Prof Philip Leong is part of a research team at the Sydney University that has made a major breakthrough in generating single photons (light particles), as carriers of quantum information in security systems.The ability to generate single photons, which form the backbone of technology used in laptops and the internet, will drive the development of local secure communications systems.
Prof Robert Minasian has been elected for 4 years to the European Cooperation in Science and Technology (COST), Europe's intergovernmental framework for cooperation in science and technology. The COST Action Prof Miansian is involved in is entitled: "Advanced fibre laser and coherent source as tools for society, manufacturing and life science" and in his role he will be representing Australia and The University of Sydney.
Prof Branka Vucetic , has been named as Fellow of the Australian Academy of Technological Sciences and Engineering. Professor Branka Vucetic is recognised as a world leader for her contributions in channel coding theory and its applications in wireless communication systems. Her innovations have had a world-changing impact on technology.
One of the recent works of Prof Abbas Jamalipour , for which a patent has been applied for, and published in the IEEE IoT Journal and Journal of Optics Letters, built an inexpensive and portable functional dual absorption and fluorescence spectrometer combining a smartphone and its set of electronic sensors (and CMOS chip) and a 3D printed enclosure.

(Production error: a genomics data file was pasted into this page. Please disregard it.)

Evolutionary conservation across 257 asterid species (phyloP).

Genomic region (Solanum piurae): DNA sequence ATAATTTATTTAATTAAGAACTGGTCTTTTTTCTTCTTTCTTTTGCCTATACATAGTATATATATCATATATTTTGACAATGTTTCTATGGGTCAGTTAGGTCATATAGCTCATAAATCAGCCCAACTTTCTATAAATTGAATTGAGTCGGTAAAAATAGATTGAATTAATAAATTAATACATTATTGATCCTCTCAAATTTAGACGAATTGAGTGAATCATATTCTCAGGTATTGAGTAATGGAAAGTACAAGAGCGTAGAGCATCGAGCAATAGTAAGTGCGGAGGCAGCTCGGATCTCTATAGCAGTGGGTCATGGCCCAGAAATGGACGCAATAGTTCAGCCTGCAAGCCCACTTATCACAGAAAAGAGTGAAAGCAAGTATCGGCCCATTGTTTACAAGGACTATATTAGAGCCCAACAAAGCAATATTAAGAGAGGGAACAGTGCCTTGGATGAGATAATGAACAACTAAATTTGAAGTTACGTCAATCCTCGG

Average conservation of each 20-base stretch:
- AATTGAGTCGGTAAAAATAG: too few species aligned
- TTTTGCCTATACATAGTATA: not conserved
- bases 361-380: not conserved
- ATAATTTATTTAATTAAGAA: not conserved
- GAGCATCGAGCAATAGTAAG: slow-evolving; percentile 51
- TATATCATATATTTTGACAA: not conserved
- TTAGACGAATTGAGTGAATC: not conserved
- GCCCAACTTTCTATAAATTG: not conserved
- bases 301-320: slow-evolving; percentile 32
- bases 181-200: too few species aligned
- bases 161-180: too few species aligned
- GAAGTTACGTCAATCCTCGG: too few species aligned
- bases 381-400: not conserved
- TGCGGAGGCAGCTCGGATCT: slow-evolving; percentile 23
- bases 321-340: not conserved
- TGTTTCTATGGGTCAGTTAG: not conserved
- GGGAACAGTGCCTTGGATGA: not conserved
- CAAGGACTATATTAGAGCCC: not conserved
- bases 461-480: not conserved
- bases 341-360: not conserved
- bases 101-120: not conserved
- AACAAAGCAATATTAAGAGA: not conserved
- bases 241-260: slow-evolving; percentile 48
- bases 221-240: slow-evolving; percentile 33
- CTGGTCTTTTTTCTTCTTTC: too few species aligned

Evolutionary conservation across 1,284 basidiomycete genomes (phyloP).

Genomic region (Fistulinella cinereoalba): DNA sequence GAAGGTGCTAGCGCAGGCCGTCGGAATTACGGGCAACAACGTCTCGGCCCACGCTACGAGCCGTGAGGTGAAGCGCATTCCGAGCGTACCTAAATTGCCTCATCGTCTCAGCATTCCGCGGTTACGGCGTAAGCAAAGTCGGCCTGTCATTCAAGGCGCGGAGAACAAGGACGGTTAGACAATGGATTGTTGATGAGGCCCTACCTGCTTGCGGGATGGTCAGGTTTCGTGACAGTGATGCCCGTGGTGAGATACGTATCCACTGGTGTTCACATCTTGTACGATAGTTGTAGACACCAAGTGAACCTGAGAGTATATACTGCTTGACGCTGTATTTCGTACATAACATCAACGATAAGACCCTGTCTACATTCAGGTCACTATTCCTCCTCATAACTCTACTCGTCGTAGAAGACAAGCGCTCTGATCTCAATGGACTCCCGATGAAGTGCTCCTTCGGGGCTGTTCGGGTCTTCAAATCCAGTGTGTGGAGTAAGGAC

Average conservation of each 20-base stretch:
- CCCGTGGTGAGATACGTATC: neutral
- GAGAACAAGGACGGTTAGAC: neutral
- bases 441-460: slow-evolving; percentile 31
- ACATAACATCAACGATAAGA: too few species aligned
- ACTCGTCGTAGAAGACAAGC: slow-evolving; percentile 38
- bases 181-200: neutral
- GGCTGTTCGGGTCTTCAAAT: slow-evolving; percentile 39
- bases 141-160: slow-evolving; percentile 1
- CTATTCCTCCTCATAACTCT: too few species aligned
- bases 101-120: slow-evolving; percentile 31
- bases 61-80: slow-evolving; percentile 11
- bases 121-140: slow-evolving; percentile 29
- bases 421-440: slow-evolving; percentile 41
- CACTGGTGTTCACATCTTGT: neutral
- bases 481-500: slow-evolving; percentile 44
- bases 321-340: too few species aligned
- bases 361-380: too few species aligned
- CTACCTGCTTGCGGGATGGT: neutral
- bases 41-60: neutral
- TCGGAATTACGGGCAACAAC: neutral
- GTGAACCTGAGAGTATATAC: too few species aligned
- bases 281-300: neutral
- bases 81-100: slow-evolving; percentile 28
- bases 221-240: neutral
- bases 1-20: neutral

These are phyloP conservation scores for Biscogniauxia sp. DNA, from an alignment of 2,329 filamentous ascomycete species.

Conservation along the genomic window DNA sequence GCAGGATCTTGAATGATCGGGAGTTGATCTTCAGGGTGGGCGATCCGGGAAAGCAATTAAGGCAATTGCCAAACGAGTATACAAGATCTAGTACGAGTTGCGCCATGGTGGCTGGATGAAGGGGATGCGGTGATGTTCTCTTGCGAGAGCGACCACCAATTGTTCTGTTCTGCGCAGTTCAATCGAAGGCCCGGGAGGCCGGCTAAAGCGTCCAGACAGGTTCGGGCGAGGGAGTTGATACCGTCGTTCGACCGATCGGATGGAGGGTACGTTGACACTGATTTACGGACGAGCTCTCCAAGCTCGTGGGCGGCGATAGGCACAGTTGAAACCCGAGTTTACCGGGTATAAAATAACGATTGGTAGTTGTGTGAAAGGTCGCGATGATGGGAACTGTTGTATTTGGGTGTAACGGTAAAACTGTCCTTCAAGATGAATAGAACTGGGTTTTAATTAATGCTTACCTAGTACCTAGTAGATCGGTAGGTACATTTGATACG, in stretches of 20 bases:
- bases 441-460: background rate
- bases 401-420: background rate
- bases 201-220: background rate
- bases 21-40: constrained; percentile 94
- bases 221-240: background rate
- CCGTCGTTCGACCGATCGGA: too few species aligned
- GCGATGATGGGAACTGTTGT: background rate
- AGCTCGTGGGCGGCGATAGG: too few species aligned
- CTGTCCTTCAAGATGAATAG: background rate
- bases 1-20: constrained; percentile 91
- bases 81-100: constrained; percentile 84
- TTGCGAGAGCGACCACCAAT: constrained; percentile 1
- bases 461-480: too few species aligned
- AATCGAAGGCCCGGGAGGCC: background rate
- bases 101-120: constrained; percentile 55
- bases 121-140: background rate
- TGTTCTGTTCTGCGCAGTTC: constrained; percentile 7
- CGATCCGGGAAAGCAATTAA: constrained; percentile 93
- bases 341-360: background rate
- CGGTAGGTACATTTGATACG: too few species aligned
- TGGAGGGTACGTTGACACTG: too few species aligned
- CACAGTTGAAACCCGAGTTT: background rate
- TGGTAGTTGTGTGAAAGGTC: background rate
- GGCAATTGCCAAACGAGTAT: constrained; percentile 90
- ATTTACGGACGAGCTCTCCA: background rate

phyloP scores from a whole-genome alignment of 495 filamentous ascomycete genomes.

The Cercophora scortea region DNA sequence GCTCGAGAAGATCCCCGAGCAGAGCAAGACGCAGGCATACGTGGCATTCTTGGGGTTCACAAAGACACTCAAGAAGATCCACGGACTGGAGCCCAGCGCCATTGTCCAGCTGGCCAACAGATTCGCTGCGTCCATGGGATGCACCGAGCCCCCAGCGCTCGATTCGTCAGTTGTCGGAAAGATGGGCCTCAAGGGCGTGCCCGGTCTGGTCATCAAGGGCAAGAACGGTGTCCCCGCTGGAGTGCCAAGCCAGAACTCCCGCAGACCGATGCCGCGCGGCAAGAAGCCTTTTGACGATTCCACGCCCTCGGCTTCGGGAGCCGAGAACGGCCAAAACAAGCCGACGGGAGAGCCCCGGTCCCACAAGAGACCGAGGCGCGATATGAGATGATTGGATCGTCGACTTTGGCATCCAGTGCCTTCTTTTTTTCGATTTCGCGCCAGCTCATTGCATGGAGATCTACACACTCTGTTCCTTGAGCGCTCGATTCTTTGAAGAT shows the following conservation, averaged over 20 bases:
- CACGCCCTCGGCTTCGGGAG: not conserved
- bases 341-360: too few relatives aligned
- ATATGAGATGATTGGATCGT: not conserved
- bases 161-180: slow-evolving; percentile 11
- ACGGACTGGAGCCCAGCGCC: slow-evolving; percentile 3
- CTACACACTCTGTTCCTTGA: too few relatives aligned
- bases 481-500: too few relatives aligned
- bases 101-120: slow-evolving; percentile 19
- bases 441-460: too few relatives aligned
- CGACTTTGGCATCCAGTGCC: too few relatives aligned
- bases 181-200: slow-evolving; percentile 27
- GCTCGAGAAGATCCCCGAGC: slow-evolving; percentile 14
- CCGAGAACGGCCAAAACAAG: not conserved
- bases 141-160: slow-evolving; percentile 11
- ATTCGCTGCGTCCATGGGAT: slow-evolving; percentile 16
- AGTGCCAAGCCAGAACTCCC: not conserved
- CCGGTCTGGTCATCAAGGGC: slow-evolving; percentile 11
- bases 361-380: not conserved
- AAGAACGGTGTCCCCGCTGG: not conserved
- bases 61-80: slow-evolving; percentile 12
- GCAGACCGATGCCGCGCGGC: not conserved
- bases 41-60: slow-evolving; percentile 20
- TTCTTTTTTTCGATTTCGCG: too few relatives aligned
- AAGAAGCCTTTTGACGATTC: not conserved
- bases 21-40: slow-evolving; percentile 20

Prof Rafael Calvo, Director for the Software Engineering Group, and Ms Dorian Peters have published a book about the "positive computing", a movement championed by Rafael and Dorian, and becoming the tech buzzword of 2015.
Prof Philip Leong's research in the area of reconfigurable computing has been highly recognised at a computing machines symposium in the USA. Reconfigurable computing can be used to accelerate computationally intensive applications such as those found in signal processing, cryptography and computational finance.
A/Prof Javid Atai has won an International Program Development Fund grant to collaborate with world-leading researchers from Harvard School of Engineering and Applied Sciences and Harvard Medical School. The project aims to develop novel techniques and algorithms to improve the capabilities of biomedical imaging devices so that real-time high-definition video can be transmitted and analyzed.